The hottest political race of SF’s election season

Assembly candidates tap into recall anger, but keep the progressive cred

It’s going to be the hottest political race of the election season.

That’s what we keep hearing.

It is the heavyweight face-off between two of San Francisco’s most ambitious and successful politicians, Matt Haney and David Campos, in a battle for a state Assembly seat in District 17. Get ready for some heat.

OK, so far it has been more like a mug of warm milk.

But wait for it.

We’ve already gotten some hints of where this is headed. The two have disagreed on housing and gentrification. And there’s a juicy rumor the Board of Supervisors torpedoed a large housing project in Haney’s supervisorial district because he had the gall to run against Campos.

And the election isn’t even until April 19.

So far, the long lead time has led to predictable wishy-washyness. No need to start throwing spit wads this early. At a Zoom debate this week, sponsored by the Eastern Neighborhood Democratic Club, the candidates confined themselves to that familiar San Francisco metric — who is progressive and who is progressive-er.

Campos and Haney were joined by candidates Bilal Mahmood, a startup founder, and Thea Selby, a trustee on the City College of San Francisco board, but you couldn’t see much daylight in any of their positions.

At one point, moderator Annie Gaus asked for yes or no responses to 11 hot button issues, from single-payer health insurance to wind farms. And all four agreed on every one. As David Chiu, whose resignation to become city attorney created the vacancy, used to say, “In San Francisco we are all (politically) blue. It’s just different shades.”

But it won’t stay that way. Haney and Campos clashed on the Stevenson Project, a 495-unit construction at Sixth and Market. But would the local political powers really be so petty as to kill the deal to punish Haney?

Sure. It’s San Francisco.

Campos raised the issue with Haney in the debate, asking how the current District 6 supervisor could support a project with “only 14% affordable housing.”

Haney countered the 14% figure is only for affordable housing on site, and that there are also 45 off-site units, raising the total to 24%.

The real reason the project was sent back for more environmental study — despite an existing 1,129 page report — looks pretty sketchy. So much so that state housing director Gustavo Velasquez has attorneys in his agency looking at whether the vote violated the Housing Accountability Act, which limits the ability of cities to stop housing that meets local zoning regulations.

Something is definitely up. Nearly everyone in local politics, including all four Assembly candidates, agree more housing is essential in The City. And the idea that the project would contribute to gentrification seems far-fetched at best.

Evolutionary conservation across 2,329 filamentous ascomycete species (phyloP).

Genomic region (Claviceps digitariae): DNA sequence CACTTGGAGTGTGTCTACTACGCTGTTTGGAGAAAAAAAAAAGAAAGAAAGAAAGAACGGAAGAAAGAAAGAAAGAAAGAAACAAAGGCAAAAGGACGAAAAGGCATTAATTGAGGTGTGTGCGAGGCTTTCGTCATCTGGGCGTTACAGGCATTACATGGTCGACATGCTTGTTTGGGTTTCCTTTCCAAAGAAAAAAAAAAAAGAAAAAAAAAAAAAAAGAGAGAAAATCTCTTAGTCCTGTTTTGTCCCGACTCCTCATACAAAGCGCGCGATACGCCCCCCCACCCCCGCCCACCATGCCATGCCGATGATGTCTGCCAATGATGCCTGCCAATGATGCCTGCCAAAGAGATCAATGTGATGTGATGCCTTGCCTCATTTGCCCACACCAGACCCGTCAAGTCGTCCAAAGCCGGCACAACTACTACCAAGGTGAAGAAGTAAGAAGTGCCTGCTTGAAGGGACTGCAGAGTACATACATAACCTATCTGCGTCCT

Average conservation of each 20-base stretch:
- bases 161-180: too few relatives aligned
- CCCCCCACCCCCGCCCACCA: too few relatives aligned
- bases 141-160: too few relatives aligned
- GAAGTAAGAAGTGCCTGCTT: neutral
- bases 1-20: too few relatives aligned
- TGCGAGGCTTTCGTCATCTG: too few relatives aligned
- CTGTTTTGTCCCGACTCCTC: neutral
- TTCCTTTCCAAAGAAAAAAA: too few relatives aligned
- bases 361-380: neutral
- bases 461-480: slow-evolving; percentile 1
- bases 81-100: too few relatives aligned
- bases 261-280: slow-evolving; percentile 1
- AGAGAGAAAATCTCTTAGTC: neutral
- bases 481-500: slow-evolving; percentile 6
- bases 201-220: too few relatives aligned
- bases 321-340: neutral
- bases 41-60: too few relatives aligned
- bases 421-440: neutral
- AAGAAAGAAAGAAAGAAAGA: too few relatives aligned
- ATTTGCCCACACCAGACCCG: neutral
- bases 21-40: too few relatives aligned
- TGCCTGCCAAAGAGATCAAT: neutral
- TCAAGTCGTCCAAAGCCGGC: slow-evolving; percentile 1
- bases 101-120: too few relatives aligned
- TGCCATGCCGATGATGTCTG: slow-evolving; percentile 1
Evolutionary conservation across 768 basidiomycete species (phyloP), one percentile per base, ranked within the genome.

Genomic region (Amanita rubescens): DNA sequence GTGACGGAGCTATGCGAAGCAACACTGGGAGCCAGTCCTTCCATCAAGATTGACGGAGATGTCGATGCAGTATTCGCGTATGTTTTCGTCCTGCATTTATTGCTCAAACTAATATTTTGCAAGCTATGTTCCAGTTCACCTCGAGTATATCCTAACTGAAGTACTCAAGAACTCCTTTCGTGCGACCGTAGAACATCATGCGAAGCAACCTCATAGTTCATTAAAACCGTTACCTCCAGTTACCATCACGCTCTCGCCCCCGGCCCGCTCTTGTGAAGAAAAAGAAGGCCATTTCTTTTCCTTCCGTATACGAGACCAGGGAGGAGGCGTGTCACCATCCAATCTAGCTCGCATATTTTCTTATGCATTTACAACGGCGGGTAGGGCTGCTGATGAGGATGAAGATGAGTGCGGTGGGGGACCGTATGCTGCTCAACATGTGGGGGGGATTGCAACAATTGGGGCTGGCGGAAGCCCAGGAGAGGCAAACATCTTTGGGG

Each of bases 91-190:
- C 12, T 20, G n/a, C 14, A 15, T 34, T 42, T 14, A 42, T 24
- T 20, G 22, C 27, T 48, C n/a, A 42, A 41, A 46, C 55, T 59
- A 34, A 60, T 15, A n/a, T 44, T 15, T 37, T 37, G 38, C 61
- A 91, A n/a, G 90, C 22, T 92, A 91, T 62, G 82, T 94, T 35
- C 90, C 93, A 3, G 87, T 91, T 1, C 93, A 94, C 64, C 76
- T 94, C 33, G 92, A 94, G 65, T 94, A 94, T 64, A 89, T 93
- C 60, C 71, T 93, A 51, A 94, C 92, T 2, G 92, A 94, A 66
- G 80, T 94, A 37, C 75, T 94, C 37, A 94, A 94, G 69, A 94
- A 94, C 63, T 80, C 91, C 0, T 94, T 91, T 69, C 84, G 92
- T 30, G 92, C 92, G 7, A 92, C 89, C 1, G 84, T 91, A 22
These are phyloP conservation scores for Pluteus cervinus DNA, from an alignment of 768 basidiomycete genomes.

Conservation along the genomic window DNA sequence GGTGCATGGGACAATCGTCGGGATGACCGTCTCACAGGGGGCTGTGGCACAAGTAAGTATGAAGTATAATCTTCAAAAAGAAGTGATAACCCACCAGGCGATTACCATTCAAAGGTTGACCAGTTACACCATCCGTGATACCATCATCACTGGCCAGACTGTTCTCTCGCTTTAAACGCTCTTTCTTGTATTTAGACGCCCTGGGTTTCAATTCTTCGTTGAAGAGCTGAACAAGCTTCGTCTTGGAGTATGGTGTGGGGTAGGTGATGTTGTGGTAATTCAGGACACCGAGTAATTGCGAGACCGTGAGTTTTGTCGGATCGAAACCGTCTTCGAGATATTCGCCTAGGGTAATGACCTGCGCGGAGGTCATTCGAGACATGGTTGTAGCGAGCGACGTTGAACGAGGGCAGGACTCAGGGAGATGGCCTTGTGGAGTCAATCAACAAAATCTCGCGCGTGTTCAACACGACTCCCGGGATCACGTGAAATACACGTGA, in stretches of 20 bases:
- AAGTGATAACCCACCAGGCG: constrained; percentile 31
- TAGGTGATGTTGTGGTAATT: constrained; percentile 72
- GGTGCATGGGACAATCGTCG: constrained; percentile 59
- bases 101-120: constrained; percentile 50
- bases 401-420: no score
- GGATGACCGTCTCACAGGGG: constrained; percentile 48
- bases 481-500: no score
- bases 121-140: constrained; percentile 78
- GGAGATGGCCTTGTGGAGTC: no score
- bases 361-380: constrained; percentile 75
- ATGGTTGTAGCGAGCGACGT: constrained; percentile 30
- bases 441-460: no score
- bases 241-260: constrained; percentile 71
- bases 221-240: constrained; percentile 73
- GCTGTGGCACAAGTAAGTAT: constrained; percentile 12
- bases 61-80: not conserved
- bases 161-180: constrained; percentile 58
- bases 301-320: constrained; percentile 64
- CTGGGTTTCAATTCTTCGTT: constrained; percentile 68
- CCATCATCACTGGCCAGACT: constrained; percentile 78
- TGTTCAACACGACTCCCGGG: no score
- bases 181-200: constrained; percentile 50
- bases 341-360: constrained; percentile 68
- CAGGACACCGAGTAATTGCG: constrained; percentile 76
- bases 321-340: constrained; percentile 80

Have you been to Sixth and Market? It is one of the grimiest corners in The City. Gentrification is the least of the worries. Besides, the structure was to be built on a parking lot. No one was going to be displaced.

Campos will have to answer for opposing the project. He says he’s “evolved” on the housing issue. But voters will remember that when he was a two-term supervisor, he proposed that no market rate housing be built in the Mission District, despite a chronic lack of housing there.

There’s also the fact that the six supervisors who voted against the project — Hillary Ronen, Aaron Peskin, Rafael Mandelman, Dean Preston and Gordon Mar — have all endorsed Campos. It makes the “political retribution” theory more likely.

Meanwhile, Haney has his own voting record to defend. During the debate, Mahmood called him out for voting against Mayor London Breed’s housing charter amendment, which would have streamlined approvals for affordable and teacher housing.

Like Campos, Haney says he’s “evolved” on housing, but Mahmood wanted to know if he’d support Breed’s amendment now.

Haney said he was “open” to considering it and went off on a tangent about more building.

“But,” Mahmood persisted, would Haney support it, “exactly the way it was written?”

“I’d have to look at it,” Haney said.

Would you like some syrup with those waffles?

The recall elections, both for three members of the San Francisco Board of Education and District Attorney Chesa Boudin, cut both ways for the candidates.

Campos, of course, is all in for Boudin. Until recently, he was Boudin’s chief of staff. He took a leave, at least partly because of blowback from him tweeting about attending campaign events while still employed at a city agency.

Boudin is a political lightning rod, so Campos will inherit some voter dissatisfaction. Mahmood pressed Campos on why the D.A.’s office has lost 30% of its staff since Boudin took over.

Some of it is just turnover, Campos said, but admitted “some do not want the criminal justice reforms that elected Chesa Boudin.”

Which is also likely true for recall supporters. Campos is going to have to find a way to win them over.

Haney is going to have to walk a line, too. He’s on record as opposing the recall, but when the petition drive collected over 83,000 signatures, it had to give him second thoughts.

Haney’s political strategy is generally to tack middle-ward as a moderate progressive. His stand on the school board is textbook. He supports recall, but only of the deeply unpopular Alison Collins. (Campos has the same stance.)

It lets them try to have it both ways, tapping into the anger about the school board, but also keeping progressive cred by not opposing everyone.

That’s all fine for now. But sooner or later the candidates are going to stop with the pattycake politics and go after each other.

Will it get ugly? Could it really turn into a political donnybrook?

Sure. It’s San Francisco.

Contact C.W. Nevius at Twitter: @cwnevius

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